Is Buying A Lake House Right For You?
Apr 11, 2022
Is Buying A Lake House Right For You?
As we get closer to the summer, many people find themselves dreaming of buying a lake house or other vacation home. And with remote work becoming more common - and the increased flexibility that comes with it - the interest in buying homes with beautiful waterfront views and peaceful settings may be on your mind more than ever.
But before you decide to plunge into buying a lakefront home, there is a lot to think about! You'll want to take the following points into consideration to make sure you're making a sound investment and not simply reacting to a fabulous break you spent in an idyllic location.
CONSIDER HOW YOU'LL USE THE PROPERTY
First, think about how you plan to use the property. Will you make the lake home your primary residence by relocating there full-time? Will it be a secondary residence that you use mostly on weekends or for a few weeks of the year? Will you rent it out when you're not staying there?
If you are considering renting out a lake home, you might be able to claim the property as an investment, which can impact your tax situation. But you'll want to educate yourself on any municipal or HOA rules related to rentals that might exist in the area. You'll also want to think about features and amenities that guests might want to see in a vacation home, as well as your own personal preferences. Basics such as proximity to stores or strong cell phone and internet connections can make a difference in how attractive (and therefore profitable) your rental is!
BE PREPARED FOR ADDITIONAL COSTS
Sure, the mortgage interest you can deduct might be a tax advantage, but there are other expenses you should consider. Property taxes may be higher. And when a mortgage is for a second home, banks sometimes will require a higher-than-usual down payment that could be as much as a third of the purchase price.
Insurance costs are often higher for waterfront properties as well. You might be required to purchase flood insurance. Liability insurance is often higher for properties located on the water as the risk of personal injury is deemed greater.
Waterfront properties also require more maintenance due to the weather and location. Sand and water can cause damage to the exterior of a home, and, if tracked inside, the interior as well. And many properties have docks or retaining walls that will require repairs and maintenance.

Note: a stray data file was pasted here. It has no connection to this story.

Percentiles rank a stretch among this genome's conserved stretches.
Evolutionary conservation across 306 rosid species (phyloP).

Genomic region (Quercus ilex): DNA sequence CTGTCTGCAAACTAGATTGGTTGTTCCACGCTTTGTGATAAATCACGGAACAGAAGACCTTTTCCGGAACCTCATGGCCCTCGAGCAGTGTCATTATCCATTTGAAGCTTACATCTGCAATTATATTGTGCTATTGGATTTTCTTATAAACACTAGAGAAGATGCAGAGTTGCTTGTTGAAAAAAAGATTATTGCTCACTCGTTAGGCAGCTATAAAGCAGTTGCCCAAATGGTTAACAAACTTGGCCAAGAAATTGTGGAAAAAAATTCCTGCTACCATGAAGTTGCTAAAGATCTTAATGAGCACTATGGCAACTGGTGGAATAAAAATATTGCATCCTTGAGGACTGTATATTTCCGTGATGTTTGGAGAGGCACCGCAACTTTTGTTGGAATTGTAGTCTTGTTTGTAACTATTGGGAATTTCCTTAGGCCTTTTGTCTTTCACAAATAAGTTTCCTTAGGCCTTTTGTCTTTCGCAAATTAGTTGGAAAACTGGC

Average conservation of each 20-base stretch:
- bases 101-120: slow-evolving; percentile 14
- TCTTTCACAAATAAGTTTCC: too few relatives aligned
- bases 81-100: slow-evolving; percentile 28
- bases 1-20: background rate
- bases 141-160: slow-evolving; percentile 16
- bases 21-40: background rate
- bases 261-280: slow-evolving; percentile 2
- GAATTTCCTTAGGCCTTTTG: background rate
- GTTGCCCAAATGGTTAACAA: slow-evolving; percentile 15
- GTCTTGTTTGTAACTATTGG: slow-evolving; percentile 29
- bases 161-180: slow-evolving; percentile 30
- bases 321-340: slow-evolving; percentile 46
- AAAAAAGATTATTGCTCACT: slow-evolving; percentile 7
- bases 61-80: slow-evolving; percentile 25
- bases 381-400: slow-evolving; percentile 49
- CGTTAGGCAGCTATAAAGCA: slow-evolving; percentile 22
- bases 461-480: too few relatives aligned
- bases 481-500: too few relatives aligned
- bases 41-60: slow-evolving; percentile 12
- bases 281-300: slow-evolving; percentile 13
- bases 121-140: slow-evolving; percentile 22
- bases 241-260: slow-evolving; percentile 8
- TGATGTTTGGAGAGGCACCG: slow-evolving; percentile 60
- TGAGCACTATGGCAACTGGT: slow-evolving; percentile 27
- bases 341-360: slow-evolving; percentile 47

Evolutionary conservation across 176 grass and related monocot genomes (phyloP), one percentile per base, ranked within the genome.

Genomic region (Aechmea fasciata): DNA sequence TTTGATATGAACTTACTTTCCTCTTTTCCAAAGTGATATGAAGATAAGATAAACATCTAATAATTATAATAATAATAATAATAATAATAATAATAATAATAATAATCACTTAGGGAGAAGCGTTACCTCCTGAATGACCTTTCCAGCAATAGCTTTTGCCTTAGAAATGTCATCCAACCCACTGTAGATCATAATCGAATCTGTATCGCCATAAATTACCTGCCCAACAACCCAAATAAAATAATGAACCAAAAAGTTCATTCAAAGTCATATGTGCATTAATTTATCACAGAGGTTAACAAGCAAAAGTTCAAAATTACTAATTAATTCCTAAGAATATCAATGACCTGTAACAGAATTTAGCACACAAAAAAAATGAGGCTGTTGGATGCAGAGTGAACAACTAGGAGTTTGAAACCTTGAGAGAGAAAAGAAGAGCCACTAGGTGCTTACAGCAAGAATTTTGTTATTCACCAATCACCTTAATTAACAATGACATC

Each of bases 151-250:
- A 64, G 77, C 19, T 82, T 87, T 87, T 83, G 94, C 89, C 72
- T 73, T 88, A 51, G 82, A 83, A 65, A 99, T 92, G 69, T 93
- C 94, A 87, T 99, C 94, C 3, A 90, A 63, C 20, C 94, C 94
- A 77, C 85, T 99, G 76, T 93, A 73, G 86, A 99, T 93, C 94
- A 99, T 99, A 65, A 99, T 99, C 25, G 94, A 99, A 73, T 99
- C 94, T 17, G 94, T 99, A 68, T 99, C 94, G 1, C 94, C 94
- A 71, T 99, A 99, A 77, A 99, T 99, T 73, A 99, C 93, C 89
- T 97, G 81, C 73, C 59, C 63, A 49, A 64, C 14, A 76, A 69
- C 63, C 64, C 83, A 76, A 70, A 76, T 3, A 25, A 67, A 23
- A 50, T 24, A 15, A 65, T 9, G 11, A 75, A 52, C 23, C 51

Since lakefront homes are often in rural areas, you might also have to contend with septic systems instead of traditional plumbing. This will require additional regular inspections to make sure the system is working properly and not contaminating the lake itself.
If you're not going to live at the property full-time, you'll also need to factor in costs for security when the home is empty or property management to oversee rentals and home repairs. These expenses can add up, meaning a waterfront property can cost a lot more than one that is located inland.
OTHER FACTORS TO CONSIDER
Until you begin researching lakefront homes, there are some factors that could influence your decision to purchase which you never knew about. For example, while you might own the home you purchase on the lake, there's an excellent chance that the shoreline and land it's sitting on might be owned by a power company, a municipality, or some other government entity. You won't have the same property tax obligations that you would if you were able to purchase the land your home is on, but the lease payments on these properties can be costly and the leases themselves lengthy, often extending for decades.
The lake itself is also probably owned by a city or governmental body and is therefore considered public property. Your fantastic access to the water can come at the price of everyone else seeking access at the same spot. Crowds, trespassing, and a lack of privacy can be common issues in popular vacation spots.
Of course, there are also pros - to some people, a lakefront view and the ability to spend time outside and on the water can feel priceless.
DO YOUR HOMEWORK AND LET ORIZON HELP
There is a lot to think about when buying a lake house. But if you do your homework, educate yourself on the property, the neighborhood, and any rules or regulations you might have to adhere to, a lakefront home can still be a good investment.
If you want to find the right lake home for you and your family, contact Orizon Real Estate today at 260-248-8961. One of our experienced agents can help you get started.